[2 May 2014]
When Fanfarlo’s drummer, Amos Memon departed from the band last year, Valentina Magaletti took on the role. The more gender-balanced Fanfarlo then released their newest album Let’s Go Extinct earlier this year to a cumulatively somewhat improved score over their past two albums (at Metacritic) though less people took the time to review it (including this site). So, should I feel sad that one of my favorite bands in the past five years is garnering less attention, which means they are playing smaller venues, or be happy because I can stand closer to the stage and not get jostled?
On the newest album, Fanfarlo are even more thematically cohesive than before, the songs are about the evolution of humanity and the possibility of extinction. A dire topic for sure and not very inviting, but the music is still engaging with the band members hopping between their different instruments including the saw and the saxophone. Let’s Go Extinct (I keep wanting to include an exclamation mark after the ironic title, yay extinction!) is the most cohesive work yet from the band and a warmer sound than Rooms Filled with Light.
So at the Bowery Ballroom show, the first of Fanfarlo’s two nights in NYC (a Rough Trade NYC show on the second night), I was up front for a long while, partly to get some photos of the band and the opener Lilles on Mars (who I missed most of actually) but mostly because I wanted to. There was one die-hard fan right up next to the stage, just about at singer Simon Balthazar’s feet. The young fellow was flailing and waving his arms more than anyone else in the venue for the band’s most bombastic moments. And there were several of those, notably the epic “Harold T. Wilkins”, from their proper first full length Reservoirs, and the newest single, “Landlocked”, an enthusiastically bouncy track.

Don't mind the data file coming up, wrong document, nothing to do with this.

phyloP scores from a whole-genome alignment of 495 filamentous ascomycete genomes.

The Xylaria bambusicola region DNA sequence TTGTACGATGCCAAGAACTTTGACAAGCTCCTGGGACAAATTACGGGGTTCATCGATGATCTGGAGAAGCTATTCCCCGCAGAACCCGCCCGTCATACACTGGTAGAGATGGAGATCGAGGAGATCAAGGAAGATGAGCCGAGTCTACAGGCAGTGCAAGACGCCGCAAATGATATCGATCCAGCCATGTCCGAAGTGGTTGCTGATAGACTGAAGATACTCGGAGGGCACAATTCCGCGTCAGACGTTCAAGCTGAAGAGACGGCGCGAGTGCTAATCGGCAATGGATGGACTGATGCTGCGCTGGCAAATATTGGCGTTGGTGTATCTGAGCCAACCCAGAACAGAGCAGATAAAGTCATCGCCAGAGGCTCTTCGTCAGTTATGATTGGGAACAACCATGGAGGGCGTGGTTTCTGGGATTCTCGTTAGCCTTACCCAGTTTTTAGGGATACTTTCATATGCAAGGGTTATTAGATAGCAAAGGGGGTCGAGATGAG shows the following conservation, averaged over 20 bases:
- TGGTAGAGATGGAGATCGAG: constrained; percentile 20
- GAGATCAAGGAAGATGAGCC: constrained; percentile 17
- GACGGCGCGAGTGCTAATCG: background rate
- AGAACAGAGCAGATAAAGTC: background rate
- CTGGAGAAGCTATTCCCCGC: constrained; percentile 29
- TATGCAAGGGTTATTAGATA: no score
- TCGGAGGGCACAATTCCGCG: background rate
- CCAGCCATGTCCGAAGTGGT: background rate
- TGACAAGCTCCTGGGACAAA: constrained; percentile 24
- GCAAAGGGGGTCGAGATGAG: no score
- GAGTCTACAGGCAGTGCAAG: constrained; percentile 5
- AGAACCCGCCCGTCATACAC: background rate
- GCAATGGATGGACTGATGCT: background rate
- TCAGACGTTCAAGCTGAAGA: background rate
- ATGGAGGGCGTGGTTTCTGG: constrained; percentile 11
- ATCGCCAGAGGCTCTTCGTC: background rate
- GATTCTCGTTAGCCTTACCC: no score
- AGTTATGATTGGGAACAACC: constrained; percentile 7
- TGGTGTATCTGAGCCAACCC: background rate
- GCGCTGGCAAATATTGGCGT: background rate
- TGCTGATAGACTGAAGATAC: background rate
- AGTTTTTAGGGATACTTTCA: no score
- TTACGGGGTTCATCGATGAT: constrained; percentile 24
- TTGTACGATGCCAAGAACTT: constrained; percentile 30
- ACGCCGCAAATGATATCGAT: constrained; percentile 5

I wonder if he was surprised when the band played an outtake from their last album, “Vostok”. But there was generally a good mix of tracks from their career. The darker ones, like the Earth-colliding “Tunguska” were enjoyably warm with the sax and trumpet sounds meshing in the sparse light. The band closed the night with “The Walls are Coming Down” as Balthazar and Cathy Lucas united their vocals with Leon Beckenham’s trumpet and invited fans to attend their show the following night. Fanfarlo may have cerebral elements to their lyrics but they aren’t so abstract that they aren’t approachable. More people should be listening to their albums or catch them on tour to sense the wide-swath of their musical abilities.
Life in the Sky
I’m a Pilot
Vostok, I Know You are Waiting
Harold T. Wilkins, or How to Wait for a Very Long Time
Let’s Go Extinct
The Walls are Coming Down